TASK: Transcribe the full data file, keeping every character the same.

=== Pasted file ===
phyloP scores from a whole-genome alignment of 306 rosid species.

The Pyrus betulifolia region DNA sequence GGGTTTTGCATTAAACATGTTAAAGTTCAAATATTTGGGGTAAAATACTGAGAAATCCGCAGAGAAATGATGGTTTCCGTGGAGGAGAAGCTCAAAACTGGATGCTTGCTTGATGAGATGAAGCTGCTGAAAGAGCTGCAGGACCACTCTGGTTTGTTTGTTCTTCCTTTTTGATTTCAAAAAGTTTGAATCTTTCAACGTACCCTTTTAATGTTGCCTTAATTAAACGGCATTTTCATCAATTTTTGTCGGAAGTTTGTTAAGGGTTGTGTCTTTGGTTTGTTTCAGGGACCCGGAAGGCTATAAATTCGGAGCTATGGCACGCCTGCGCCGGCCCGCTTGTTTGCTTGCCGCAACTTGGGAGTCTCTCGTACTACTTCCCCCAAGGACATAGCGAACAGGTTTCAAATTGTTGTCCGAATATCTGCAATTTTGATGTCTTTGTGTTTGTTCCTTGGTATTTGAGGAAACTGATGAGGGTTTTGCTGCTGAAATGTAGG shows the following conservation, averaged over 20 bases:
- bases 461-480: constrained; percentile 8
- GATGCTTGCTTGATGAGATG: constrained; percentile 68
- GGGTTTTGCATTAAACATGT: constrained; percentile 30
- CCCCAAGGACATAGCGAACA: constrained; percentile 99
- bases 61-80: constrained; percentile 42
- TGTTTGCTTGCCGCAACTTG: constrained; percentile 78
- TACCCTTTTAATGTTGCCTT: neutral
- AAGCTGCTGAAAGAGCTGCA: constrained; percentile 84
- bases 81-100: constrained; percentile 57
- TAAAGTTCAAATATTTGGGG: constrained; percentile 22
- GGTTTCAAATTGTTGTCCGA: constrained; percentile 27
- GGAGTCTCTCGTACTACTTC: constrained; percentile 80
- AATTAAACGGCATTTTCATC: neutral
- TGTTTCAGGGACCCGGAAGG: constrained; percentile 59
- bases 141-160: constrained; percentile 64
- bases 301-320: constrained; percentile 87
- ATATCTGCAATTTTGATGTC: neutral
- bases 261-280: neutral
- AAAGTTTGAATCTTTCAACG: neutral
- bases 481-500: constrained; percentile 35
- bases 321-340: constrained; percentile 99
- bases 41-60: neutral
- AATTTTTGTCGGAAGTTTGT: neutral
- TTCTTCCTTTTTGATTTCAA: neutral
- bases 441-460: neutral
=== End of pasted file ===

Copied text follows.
phyloP scores from a whole-genome alignment of 306 rosid species.

The Pyrus betulifolia region DNA sequence GGGTTTTGCATTAAACATGTTAAAGTTCAAATATTTGGGGTAAAATACTGAGAAATCCGCAGAGAAATGATGGTTTCCGTGGAGGAGAAGCTCAAAACTGGATGCTTGCTTGATGAGATGAAGCTGCTGAAAGAGCTGCAGGACCACTCTGGTTTGTTTGTTCTTCCTTTTTGATTTCAAAAAGTTTGAATCTTTCAACGTACCCTTTTAATGTTGCCTTAATTAAACGGCATTTTCATCAATTTTTGTCGGAAGTTTGTTAAGGGTTGTGTCTTTGGTTTGTTTCAGGGACCCGGAAGGCTATAAATTCGGAGCTATGGCACGCCTGCGCCGGCCCGCTTGTTTGCTTGCCGCAACTTGGGAGTCTCTCGTACTACTTCCCCCAAGGACATAGCGAACAGGTTTCAAATTGTTGTCCGAATATCTGCAATTTTGATGTCTTTGTGTTTGTTCCTTGGTATTTGAGGAAACTGATGAGGGTTTTGCTGCTGAAATGTAGG shows the following conservation, averaged over 20 bases:
- bases 461-480: constrained; percentile 8
- GATGCTTGCTTGATGAGATG: constrained; percentile 68
- GGGTTTTGCATTAAACATGT: constrained; percentile 30
- CCCCAAGGACATAGCGAACA: constrained; percentile 99
- bases 61-80: constrained; percentile 42
- TGTTTGCTTGCCGCAACTTG: constrained; percentile 78
- TACCCTTTTAATGTTGCCTT: neutral
- AAGCTGCTGAAAGAGCTGCA: constrained; percentile 84
- bases 81-100: constrained; percentile 57
- TAAAGTTCAAATATTTGGGG: constrained; percentile 22
- GGTTTCAAATTGTTGTCCGA: constrained; percentile 27
- GGAGTCTCTCGTACTACTTC: constrained; percentile 80
- AATTAAACGGCATTTTCATC: neutral
- TGTTTCAGGGACCCGGAAGG: constrained; percentile 59
- bases 141-160: constrained; percentile 64
- bases 301-320: constrained; percentile 87
- ATATCTGCAATTTTGATGTC: neutral
- bases 261-280: neutral
- AAAGTTTGAATCTTTCAACG: neutral
- bases 481-500: constrained; percentile 35
- bases 321-340: constrained; percentile 99
- bases 41-60: neutral
- AATTTTTGTCGGAAGTTTGT: neutral
- TTCTTCCTTTTTGATTTCAA: neutral
- bases 441-460: neutral